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Is Your Customer Credit Worthy? NetOwl Helps You Figure It Out
Lenders Need to Know the Credit Worthiness of Their Customers
Lenders nowadays span a wide range of companies, from traditional credit card companies and banks to retailers and digital payment services such as PayPal, Venmo, and Apple Wallet. Whether for a loan, line of credit, or credit card, lenders need to perform credit checks of applicants.
Lenders typically use a third-party credit-checking service such as Experian or Equifax to match an applicant’s data against known bad actors. But some lenders also have their internal audits to monitor the accuracy of these matches and to make sure that they are following due process (e.g., for KYC and AML). As part of those audits, lenders may need to perform their own evaluation on their matched data. To do this, they typically establish a test set of applicant data containing both the applicants’ personal data (name, date of birth, etc.) and the matches returned by the third-party service. This evaluation is a labor-intensive process, as lenders make every effort to determine the actual accuracy of a match using other credit-checking services and any other data they can find.
Identity Resolution is an AI-based technology that can support this evaluation process. It allows the lender to monitor the accuracy of what the third-party credit-checking service is returning.
Matching Data Fields Is a Challenging Problem
There are complex challenges involved in matching data fields containing credit application data. For example, here are some phenomena commonly found:
- Use of different forms of a name such as a nickname: Robert vs. Bob
- Simple typos
- Spelling variants: Sean vs. Shawn
- Ethnicity-specific phenomena:
- Hispanic personal names typically contain a patronymic and matronymic. The latter is frequently dropped: Hector Garcia-Lopez vs. Hector Garcia.
- Arabic names frequently contain the definite article “al.” It is frequently left out: Haroun al-Rashid vs. Haroun Rashid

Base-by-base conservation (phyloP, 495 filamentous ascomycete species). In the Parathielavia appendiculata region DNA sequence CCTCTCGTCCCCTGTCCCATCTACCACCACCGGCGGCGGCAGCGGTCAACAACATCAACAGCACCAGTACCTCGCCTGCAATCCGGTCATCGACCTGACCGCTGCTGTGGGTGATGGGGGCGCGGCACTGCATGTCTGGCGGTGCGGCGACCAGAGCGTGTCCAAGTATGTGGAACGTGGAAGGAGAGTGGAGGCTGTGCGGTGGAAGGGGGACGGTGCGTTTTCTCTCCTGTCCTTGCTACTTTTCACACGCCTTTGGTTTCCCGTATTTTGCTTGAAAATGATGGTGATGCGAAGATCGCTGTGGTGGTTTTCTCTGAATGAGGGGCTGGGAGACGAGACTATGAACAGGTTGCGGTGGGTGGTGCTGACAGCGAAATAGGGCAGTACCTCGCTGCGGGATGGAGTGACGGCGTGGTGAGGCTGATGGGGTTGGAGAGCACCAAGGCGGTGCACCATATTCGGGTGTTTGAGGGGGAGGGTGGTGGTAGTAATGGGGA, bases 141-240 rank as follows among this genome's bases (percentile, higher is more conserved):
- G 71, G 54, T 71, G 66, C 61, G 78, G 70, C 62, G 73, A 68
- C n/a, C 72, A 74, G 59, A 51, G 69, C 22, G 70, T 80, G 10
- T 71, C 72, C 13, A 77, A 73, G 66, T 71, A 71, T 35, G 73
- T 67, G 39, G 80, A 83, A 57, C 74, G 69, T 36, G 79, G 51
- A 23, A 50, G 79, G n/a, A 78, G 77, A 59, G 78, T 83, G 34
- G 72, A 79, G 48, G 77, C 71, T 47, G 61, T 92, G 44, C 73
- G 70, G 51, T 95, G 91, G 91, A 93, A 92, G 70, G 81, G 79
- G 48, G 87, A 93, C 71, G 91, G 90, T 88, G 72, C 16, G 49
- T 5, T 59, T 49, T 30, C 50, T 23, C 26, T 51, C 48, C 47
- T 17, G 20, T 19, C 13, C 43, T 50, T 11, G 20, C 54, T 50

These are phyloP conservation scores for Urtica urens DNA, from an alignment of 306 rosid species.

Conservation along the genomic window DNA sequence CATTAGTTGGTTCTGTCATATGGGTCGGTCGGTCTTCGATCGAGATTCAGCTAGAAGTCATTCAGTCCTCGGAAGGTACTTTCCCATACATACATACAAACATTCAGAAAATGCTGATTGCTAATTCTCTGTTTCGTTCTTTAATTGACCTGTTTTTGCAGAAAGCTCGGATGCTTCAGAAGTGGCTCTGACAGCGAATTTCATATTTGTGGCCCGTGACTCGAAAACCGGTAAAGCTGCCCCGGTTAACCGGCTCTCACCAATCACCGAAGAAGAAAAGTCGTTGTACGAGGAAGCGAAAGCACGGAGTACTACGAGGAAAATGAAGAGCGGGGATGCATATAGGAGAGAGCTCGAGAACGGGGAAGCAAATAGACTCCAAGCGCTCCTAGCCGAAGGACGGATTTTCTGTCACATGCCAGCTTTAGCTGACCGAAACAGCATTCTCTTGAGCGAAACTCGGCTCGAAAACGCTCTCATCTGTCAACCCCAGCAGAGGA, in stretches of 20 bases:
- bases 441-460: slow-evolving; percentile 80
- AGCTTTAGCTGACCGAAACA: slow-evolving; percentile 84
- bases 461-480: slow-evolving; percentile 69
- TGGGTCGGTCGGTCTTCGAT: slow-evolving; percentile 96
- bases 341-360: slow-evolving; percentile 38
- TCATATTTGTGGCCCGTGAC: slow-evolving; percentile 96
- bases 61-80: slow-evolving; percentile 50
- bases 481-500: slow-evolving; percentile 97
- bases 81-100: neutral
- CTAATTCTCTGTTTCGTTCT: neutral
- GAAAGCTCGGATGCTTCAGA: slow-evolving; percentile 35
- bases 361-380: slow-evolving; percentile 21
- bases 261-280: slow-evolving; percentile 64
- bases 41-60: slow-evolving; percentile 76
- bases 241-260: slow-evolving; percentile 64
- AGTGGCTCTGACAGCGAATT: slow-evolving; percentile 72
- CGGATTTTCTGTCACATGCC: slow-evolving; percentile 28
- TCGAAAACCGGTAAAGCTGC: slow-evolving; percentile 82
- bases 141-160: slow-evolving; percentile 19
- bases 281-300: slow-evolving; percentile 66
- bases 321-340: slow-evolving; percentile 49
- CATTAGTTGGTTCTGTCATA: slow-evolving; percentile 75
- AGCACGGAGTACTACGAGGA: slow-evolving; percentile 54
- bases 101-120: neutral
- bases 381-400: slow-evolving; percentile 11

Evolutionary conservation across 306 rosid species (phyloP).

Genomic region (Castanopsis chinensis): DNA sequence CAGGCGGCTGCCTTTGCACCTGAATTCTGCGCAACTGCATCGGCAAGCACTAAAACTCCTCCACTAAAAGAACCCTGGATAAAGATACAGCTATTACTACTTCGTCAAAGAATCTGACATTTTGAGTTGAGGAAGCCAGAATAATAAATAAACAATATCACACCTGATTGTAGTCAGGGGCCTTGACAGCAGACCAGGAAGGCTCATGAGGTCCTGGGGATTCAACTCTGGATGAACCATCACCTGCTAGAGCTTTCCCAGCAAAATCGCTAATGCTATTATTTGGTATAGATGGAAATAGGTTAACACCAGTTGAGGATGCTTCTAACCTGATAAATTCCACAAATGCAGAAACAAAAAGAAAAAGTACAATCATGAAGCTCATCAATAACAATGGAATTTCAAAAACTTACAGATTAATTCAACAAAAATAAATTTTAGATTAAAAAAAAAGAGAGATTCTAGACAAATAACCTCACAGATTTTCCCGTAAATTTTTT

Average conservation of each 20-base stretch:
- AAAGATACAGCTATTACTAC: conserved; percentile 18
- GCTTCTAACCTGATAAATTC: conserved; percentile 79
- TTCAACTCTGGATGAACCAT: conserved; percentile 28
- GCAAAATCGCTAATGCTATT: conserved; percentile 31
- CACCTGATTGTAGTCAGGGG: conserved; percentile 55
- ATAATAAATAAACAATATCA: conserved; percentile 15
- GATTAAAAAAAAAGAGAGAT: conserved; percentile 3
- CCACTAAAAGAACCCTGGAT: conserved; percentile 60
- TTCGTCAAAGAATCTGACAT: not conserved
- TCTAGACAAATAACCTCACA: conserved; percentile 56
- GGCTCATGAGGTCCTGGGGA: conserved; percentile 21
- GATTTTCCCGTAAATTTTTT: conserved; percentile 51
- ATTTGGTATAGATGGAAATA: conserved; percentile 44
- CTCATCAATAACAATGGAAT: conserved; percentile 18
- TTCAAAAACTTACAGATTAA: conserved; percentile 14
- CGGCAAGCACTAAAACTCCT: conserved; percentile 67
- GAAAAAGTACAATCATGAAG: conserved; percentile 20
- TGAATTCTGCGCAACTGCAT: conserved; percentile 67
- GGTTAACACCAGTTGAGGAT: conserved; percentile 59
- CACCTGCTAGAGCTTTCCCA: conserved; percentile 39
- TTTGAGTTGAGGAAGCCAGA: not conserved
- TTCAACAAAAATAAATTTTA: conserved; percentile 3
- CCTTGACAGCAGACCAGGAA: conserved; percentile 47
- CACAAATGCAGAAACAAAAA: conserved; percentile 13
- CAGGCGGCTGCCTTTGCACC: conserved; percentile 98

- Women still frequently change their surname after marriage.
- Addresses exhibit frequent variations:
- Numerical vs. written notation: 12 Maple St vs. Twelve Maple St
- Abbreviations: Avenue vs. Ave, West vs. W.
- Varying order of elements (“Paris 75008” vs. “75008 Paris”)
- Translated elements (“Wien, Österreich” vs. “Vienna, Austria”)
- Dates have multiple possibilities: 10/09/72 vs. 10/09/1972 vs. October 9, 1972 vs. Oct. 9, 1972.
Identity Resolution Is a Technology That Can Help
In order to determine the accuracy of the third-party data, what is needed is a technology that can match on each data field individually and return a score indicating how close the match is. For each field, it needs to apply matching that is suitable to the characteristics of that field.
The technology also must be able to return a combined score for all fields. It needs to be highly accurate, minimizing both false positives and false negatives.
Both the individual field scores and the combined ones will provide the lender with a fine-grained view of how good a match the data returned by the third party really is. This will also contribute to the lender’s being better able to meet its KYC and AML requirements.
How Identity Resolution Works
Advanced Identity Resolution is a technology that meets the requirements above. First, it matches in a fuzzy way, using matching models derived from Machine Learning algorithms that are trained on a large amount of real-world data. It scores matches on each field (e.g., person name, address, DoB) to indicate degree of similarity and also provides a combined score for all fields. Finally, it allows user to create business rules that determine the threshold for a good match.
It’s critical that a lender has highly accurate matching of credit applicants. Identity Resolution can play a valuable role in assessing accuracy by providing specific, quantitative assessment of how close matches are at both the individual field level and for the combined fields.